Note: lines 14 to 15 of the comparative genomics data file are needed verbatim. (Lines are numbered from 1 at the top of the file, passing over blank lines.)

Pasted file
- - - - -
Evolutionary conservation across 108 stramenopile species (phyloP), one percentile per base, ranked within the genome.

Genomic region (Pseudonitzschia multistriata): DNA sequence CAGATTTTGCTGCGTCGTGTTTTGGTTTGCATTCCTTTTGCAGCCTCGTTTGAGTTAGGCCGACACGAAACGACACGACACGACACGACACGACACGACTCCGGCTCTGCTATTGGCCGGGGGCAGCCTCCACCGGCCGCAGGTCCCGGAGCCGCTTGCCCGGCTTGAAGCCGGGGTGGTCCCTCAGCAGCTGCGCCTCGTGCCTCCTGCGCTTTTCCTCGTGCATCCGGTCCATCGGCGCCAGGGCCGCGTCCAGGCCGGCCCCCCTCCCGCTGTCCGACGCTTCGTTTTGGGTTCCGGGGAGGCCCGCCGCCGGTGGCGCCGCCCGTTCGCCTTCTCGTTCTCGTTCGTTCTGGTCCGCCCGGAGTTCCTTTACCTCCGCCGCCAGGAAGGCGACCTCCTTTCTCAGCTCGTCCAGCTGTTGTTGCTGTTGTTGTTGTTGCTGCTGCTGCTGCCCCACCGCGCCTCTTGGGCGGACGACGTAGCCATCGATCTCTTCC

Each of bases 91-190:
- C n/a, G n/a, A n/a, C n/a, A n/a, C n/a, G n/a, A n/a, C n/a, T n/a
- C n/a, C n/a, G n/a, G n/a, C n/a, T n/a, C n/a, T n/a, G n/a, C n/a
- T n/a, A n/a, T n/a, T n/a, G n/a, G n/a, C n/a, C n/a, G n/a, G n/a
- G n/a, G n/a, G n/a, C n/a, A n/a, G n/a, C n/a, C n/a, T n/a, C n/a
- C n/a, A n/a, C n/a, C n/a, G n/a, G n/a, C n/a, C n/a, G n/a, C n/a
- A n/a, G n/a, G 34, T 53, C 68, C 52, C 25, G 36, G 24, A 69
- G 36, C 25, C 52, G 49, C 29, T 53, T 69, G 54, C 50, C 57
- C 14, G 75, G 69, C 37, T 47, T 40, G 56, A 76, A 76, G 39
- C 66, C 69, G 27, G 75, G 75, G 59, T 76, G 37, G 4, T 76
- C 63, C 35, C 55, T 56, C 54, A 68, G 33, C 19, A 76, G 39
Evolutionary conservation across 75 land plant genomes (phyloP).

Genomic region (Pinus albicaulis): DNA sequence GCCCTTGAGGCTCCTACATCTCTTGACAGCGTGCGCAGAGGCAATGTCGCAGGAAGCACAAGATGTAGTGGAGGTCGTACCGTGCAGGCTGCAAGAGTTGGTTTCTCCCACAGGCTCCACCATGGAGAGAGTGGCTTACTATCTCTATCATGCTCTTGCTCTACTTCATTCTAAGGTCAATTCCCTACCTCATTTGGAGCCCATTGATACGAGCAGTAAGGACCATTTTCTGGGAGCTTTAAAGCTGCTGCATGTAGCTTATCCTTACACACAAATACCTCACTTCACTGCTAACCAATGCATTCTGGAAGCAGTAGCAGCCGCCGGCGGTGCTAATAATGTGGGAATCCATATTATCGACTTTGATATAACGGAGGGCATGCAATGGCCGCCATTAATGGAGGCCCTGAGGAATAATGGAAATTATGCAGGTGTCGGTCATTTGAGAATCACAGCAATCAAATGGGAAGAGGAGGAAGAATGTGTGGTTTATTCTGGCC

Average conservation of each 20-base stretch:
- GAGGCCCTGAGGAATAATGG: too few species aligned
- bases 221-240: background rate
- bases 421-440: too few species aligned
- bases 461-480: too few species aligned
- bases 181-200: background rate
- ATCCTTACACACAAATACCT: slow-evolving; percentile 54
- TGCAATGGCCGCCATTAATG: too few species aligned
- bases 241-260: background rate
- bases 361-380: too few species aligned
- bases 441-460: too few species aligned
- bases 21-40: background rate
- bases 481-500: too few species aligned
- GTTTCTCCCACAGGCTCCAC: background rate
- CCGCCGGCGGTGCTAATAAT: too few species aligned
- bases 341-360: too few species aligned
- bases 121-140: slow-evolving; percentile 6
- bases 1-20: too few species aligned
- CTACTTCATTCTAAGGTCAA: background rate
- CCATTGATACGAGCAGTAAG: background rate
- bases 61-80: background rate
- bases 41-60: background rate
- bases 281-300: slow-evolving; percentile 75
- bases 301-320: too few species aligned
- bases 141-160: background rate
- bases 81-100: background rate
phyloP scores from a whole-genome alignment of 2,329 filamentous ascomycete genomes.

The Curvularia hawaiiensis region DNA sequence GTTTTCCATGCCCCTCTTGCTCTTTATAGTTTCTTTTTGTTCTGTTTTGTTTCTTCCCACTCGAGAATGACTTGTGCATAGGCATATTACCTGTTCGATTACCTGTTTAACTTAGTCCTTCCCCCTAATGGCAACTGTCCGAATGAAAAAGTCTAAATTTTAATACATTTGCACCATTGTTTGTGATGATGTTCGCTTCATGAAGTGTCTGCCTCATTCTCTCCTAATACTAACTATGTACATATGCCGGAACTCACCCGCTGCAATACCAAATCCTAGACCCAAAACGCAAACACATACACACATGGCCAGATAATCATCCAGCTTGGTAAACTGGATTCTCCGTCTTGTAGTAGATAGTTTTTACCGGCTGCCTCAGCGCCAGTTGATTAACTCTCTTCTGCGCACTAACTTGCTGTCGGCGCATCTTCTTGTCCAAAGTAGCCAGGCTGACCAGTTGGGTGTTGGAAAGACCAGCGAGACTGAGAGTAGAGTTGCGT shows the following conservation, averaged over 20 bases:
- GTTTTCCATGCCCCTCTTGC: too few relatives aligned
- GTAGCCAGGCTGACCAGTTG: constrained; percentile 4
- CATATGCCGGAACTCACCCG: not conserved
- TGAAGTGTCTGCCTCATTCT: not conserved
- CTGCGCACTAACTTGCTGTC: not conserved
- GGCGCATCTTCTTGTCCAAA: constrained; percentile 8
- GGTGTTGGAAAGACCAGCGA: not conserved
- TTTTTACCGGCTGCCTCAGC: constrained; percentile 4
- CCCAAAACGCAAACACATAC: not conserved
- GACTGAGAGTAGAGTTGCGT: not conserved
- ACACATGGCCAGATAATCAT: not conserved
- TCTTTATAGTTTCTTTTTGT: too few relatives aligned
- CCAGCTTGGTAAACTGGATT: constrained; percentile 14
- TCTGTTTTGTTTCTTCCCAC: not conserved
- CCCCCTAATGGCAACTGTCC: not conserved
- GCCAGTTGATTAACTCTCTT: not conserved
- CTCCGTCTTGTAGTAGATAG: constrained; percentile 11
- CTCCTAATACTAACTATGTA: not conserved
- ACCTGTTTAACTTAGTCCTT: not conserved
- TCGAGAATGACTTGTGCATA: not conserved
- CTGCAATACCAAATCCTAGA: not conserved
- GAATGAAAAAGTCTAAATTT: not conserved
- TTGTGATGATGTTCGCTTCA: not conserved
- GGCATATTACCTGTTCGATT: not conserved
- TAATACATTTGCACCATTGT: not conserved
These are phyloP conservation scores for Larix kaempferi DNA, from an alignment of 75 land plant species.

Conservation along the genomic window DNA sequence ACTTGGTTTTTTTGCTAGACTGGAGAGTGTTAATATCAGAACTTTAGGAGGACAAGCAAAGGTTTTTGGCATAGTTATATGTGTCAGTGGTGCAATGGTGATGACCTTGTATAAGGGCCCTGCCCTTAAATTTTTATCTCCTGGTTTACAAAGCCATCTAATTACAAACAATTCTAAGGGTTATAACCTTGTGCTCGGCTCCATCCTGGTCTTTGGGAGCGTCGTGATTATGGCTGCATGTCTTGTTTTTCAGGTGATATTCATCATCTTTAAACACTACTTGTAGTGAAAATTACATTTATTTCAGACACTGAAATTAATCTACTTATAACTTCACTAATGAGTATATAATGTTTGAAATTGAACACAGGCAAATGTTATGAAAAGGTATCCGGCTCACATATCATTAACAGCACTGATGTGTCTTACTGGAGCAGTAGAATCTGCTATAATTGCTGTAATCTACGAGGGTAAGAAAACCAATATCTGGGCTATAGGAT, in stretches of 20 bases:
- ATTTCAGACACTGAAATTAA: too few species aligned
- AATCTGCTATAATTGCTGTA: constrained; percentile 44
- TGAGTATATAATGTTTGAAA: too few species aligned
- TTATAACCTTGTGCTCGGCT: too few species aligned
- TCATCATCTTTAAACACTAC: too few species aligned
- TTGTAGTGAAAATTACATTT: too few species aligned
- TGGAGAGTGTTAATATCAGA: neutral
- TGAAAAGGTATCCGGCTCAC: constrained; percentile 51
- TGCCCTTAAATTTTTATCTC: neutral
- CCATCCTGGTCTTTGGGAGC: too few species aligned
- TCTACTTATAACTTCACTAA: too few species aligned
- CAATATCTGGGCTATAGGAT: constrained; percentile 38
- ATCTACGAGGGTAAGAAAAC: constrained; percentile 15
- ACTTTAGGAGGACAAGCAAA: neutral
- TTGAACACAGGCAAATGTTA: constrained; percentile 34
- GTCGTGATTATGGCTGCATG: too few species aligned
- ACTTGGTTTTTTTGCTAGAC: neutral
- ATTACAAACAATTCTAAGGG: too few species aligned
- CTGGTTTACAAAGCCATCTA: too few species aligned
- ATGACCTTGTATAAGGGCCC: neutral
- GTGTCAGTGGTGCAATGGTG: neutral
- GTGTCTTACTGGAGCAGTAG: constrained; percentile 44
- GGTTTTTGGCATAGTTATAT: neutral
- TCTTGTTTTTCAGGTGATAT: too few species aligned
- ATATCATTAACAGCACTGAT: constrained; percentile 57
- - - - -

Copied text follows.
Evolutionary conservation across 75 land plant genomes (phyloP).

Genomic region (Pinus albicaulis): DNA sequence GCCCTTGAGGCTCCTACATCTCTTGACAGCGTGCGCAGAGGCAATGTCGCAGGAAGCACAAGATGTAGTGGAGGTCGTACCGTGCAGGCTGCAAGAGTTGGTTTCTCCCACAGGCTCCACCATGGAGAGAGTGGCTTACTATCTCTATCATGCTCTTGCTCTACTTCATTCTAAGGTCAATTCCCTACCTCATTTGGAGCCCATTGATACGAGCAGTAAGGACCATTTTCTGGGAGCTTTAAAGCTGCTGCATGTAGCTTATCCTTACACACAAATACCTCACTTCACTGCTAACCAATGCATTCTGGAAGCAGTAGCAGCCGCCGGCGGTGCTAATAATGTGGGAATCCATATTATCGACTTTGATATAACGGAGGGCATGCAATGGCCGCCATTAATGGAGGCCCTGAGGAATAATGGAAATTATGCAGGTGTCGGTCATTTGAGAATCACAGCAATCAAATGGGAAGAGGAGGAAGAATGTGTGGTTTATTCTGGCC